As we drove up through the Yukon and across the border into Alaska there was no shortage of opportunities to paddle; it seemed there was never a body of water or river that far from the road as we headed towards the Arctic Circle. There was always time to paddle too - the sun hardly sets this far north in July; we would often find ourselves heading out for a paddle at 11pm, or grabbing a beer (or sour toe!) in Dawson at gone midnight, when outside it felt like 2pm.


The lakes were incredibly clear and tranquil, the air is fresh and scenery is breathtaking. Rivers varied from clear waters to silty cloudy water from the volcanic ash at the rivers source. We often questioned whether we were the first people to put a paddle board on the lake, seeing as how remote we were.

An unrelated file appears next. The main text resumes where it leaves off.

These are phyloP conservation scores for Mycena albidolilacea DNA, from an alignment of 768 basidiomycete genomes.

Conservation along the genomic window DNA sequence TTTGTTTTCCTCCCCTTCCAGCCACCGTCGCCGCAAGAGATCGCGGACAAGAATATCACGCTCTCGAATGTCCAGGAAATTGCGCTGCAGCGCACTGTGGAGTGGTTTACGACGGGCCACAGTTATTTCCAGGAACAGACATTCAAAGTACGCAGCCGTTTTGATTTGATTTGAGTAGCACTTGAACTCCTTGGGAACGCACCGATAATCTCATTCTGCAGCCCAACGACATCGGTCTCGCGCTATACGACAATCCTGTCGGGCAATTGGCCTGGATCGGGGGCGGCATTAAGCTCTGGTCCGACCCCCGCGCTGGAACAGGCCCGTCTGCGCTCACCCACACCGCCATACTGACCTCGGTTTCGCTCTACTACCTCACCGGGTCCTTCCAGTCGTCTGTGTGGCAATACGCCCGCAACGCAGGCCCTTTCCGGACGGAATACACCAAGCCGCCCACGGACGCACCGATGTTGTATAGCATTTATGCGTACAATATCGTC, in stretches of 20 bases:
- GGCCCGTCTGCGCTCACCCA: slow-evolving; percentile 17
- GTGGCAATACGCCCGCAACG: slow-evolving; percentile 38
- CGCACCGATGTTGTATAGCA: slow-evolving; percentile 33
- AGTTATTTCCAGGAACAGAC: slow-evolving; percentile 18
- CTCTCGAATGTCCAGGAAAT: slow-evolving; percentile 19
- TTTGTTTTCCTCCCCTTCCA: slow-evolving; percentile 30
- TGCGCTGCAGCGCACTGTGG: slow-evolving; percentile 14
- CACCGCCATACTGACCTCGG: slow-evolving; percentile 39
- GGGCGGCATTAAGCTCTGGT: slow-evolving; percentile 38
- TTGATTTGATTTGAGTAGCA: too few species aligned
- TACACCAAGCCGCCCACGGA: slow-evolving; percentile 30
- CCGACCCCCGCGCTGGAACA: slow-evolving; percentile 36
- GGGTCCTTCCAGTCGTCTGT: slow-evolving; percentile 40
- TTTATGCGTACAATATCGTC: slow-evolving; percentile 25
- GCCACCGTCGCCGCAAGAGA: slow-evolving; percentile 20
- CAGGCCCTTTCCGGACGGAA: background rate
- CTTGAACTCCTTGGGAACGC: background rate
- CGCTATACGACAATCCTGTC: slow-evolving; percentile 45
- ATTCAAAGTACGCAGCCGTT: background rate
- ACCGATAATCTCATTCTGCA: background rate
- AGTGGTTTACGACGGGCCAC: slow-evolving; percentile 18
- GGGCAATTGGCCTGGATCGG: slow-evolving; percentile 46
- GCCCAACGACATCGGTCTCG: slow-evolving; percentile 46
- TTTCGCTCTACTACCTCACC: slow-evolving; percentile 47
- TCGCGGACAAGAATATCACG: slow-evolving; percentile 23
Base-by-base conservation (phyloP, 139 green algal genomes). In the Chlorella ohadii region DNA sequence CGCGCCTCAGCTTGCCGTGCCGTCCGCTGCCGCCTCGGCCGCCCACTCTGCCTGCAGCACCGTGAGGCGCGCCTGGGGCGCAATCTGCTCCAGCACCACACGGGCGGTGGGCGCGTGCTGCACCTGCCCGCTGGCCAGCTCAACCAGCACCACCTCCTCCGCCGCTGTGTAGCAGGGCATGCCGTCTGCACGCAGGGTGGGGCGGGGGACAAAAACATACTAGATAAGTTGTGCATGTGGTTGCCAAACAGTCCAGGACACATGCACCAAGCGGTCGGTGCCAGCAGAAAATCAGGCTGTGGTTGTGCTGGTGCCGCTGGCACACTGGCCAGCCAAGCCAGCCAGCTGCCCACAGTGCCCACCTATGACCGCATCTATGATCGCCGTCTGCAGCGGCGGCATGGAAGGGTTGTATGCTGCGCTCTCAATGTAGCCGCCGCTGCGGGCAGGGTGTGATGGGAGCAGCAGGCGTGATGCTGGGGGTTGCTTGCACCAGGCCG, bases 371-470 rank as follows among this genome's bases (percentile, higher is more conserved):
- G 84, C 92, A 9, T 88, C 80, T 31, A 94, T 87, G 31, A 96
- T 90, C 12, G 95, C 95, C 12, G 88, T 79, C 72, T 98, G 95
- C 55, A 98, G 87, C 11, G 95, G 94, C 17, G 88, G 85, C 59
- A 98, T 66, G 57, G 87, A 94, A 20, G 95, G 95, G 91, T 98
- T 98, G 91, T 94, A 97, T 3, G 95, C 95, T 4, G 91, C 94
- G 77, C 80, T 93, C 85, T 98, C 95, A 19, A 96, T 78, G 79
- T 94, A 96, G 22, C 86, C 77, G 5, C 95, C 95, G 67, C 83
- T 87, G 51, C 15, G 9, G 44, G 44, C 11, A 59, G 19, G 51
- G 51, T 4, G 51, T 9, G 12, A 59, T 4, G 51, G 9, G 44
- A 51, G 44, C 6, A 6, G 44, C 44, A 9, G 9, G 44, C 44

After covering nearly 2000 miles, we finished up in Fairbanks, Alaska where we had a couple of days to pass before our flights home. Condor Air fly from Fairbanks to Frankfurt twice a week, and connect on to Heathrow. There are also options to fly to Seattle, and then back to the UK - in hindsight this would have been better and would have given us many more daily options for getting back - Fairbanks offers very little to do.


KIT

We both took our Yster 17’3 x 26 iSUP’s and 3-piece Ocean Specific paddles, making it really easy to pack down into a suitcase suitable for flying. The boards are perfect for expedition / exploring with fantastic glide and plenty of space to carry kit.



We will be heading back to Yukon next Summer to race in the Yukon 1000, and we have plans to start taking paddlers from the UK for guided expeditions soon!